Molto spesso l’accordo con un distributore è considerata l’opzione più semplice ed immediata per vendere i propri prodotti nel mercato USA.
E’ importante analizzare molto attentamente tutte le condizioni e implicazioni che accordi di questo tipo comportano, per valutarne i benefici e confrontarli con le altre opzioni percorribili per iniziare a vendere negli Stati Uniti d’America, come, ad esempio, la costituzione diretta di una propria filiale.
Abbiamo provato a sintetizzarli in questo articolo, sulla base della nostra esperienza con aziende italiane nel settore della meccanica e dei beni industriali.
Agreement with a distributor (in lieu of a branch/office in the US)
A distributor is asked to keep an inventory and the foreign company usually owes this inventory in consignment, temporary exportation.
- Other possible conditions: final sale with long payment terms, special discounts, percentage on sales to direct customers of the exporter, etc.
- Need to define a very specific detailed agreement with distributor according to US laws.
- There are many possibility of misunderstandings, grey area or malpractice by the distributor.
- The distributor has to keep track of inventory and the same paperwork has to be kept by the foreign company.
- There must be a quarterly physical check to be sure that there are no errors.
- Distributors tend to use that inventory as his own and mixes up products.
- Sometimes delivering errors occur to the distributor or from the distributor to the final customer
- Mistakes are often intended to delay payment as much as possible
- Transfer of property –timing, responsibilities etc… – could be a grey area.
- Discussions are possible on defective products, distributor on house repairs, repacking etc…
- Distributors knows final customers and prices. If they are not ‘sole distributors’, they know the full price policy of the exporter toward the entire market.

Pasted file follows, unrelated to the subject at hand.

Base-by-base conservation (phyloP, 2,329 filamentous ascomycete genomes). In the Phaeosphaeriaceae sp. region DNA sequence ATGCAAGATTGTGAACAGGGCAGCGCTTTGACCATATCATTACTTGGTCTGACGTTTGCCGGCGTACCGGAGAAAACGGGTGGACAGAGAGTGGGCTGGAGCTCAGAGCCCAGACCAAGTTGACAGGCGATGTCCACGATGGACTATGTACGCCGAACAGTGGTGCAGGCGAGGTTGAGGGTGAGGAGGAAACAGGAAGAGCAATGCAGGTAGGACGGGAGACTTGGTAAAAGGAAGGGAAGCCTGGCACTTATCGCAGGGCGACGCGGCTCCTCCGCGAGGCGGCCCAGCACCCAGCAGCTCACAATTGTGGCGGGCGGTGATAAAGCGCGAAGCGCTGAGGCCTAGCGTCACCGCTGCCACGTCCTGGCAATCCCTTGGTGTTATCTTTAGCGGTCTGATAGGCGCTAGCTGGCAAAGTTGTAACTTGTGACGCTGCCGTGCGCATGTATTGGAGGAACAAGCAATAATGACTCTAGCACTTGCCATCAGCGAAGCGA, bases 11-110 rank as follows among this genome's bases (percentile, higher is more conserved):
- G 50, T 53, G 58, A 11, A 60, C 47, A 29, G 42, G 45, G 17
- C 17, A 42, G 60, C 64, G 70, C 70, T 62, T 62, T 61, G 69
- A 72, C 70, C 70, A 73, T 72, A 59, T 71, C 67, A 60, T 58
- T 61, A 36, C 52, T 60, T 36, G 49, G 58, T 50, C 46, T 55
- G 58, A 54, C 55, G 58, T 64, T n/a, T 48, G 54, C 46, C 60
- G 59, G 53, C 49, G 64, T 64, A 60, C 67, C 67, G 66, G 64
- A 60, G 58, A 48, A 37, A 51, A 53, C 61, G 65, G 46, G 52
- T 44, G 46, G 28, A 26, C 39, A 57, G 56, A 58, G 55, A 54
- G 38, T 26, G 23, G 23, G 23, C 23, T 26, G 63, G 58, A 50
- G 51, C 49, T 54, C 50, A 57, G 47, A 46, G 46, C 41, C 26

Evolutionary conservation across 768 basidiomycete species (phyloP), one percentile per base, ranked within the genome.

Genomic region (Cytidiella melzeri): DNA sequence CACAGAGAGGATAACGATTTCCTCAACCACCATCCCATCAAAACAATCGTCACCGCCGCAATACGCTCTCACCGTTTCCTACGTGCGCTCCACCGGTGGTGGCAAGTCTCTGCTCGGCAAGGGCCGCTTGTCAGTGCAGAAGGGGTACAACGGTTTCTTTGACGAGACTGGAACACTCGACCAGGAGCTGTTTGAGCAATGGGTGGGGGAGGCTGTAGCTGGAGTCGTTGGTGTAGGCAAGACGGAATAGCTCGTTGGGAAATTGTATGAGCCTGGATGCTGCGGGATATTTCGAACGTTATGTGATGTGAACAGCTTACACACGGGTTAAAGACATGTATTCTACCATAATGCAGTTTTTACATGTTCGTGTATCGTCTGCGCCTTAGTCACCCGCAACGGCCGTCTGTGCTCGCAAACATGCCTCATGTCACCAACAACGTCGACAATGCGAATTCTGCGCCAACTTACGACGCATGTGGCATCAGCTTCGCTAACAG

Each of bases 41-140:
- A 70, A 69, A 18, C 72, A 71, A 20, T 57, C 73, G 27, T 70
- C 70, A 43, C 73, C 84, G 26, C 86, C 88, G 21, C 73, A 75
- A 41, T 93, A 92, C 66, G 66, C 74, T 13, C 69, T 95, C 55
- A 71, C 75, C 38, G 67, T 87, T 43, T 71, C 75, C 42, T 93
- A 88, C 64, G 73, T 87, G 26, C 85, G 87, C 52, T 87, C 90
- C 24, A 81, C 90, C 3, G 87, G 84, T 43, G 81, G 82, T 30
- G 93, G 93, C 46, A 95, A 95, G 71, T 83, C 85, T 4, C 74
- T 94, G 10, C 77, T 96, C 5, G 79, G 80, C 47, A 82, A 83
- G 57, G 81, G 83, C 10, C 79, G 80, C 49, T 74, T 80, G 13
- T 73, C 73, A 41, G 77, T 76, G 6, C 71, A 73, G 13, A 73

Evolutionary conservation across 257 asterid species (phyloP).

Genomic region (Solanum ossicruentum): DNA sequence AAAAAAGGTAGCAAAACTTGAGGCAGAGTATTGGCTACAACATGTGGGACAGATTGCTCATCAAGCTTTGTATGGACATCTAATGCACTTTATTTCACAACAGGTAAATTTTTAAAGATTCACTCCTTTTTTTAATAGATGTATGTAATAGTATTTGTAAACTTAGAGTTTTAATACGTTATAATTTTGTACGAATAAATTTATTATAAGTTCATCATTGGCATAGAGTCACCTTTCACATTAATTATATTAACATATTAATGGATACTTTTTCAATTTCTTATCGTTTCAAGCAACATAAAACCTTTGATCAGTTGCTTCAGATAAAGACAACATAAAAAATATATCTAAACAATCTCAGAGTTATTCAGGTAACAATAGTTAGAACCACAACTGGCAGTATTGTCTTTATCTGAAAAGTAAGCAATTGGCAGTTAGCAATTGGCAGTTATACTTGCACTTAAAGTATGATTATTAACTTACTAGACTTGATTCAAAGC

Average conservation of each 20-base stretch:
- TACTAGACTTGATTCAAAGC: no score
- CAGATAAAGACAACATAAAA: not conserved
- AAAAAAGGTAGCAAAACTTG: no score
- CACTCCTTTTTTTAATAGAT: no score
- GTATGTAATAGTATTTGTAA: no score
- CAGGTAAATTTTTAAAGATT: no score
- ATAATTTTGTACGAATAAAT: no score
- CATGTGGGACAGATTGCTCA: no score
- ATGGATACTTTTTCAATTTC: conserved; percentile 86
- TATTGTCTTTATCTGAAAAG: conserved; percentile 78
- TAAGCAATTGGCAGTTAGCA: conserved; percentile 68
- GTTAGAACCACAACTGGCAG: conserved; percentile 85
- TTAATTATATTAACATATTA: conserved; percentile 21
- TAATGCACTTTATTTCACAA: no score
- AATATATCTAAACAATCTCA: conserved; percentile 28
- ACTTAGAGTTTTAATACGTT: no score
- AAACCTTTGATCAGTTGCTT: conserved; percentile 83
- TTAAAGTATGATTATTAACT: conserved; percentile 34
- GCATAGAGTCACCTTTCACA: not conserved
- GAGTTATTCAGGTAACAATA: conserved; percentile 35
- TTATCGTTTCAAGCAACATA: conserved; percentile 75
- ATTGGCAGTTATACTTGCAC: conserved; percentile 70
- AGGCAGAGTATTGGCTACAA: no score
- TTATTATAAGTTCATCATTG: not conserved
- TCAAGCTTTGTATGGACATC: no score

- Exporters do not have a full knowledge of the market, information is filtered and often unclear, sometime to get advantages.
- A distributor holds a strong position in front of the exporter because of its knowledge of the company matters and market, physical possession of the inventory, local and federal laws not always fully transparent to the exporter resulting in loss of property, collection laws suits very difficult to win, financial damages.
- The lack of an US legal entity is problematic:
- who is issuing the invoice if there is not a company in the US?
- Who is entitled to the payment?
- What are the payment terms and what kind of control does the foreign company have?
- How is the inventory being managed?
- Who is handling the logistics of this and how?
- Who is checking the quality of stock inventory and spare parts?
- Who is responsible in terms of mistakes and part numbers, etc…?
- A distributor tends to monopolize the local relationship with its customers.
It is often not open to transferring information about products destinations, comment from the customers especially when positive, problems or disadvantages he has in the market affecting performances.
- When he has to deliver to dealers outside his normal circuit or area, he tends to incorporate these dealers into his area of influence.
- It is difficult for the distributor and its sales force to be completely open with the manufacturer. They will always try to keep prices as low as possible to make their job easier and maximize profits.
- The exporter does not have full control of its marketing mix.
- The image of the exporter in front of Customers, Reps and Dealer is unclear. and difficult to change in the future
- In case of problems – arising very frequently following this strategy – it will be difficult to make changes and restore a clean organization and company image.
- Exporters will probably need a bank account in the US – In the US it is not usual to make international payments. Normal payment procedure is by check.
This strategy is normally considered as temporary by the Exporter, often intended as a low cost market introduction. Actually, it is not: all things considered, it is often the main reason of market failures. Daily practice brings lots of errors and problems that are time consuming and costly. Often very, very costly.
So, are there any alternative strategies or any amendments to the “distributor” strategy? We’ll be discussing further options in our next posts.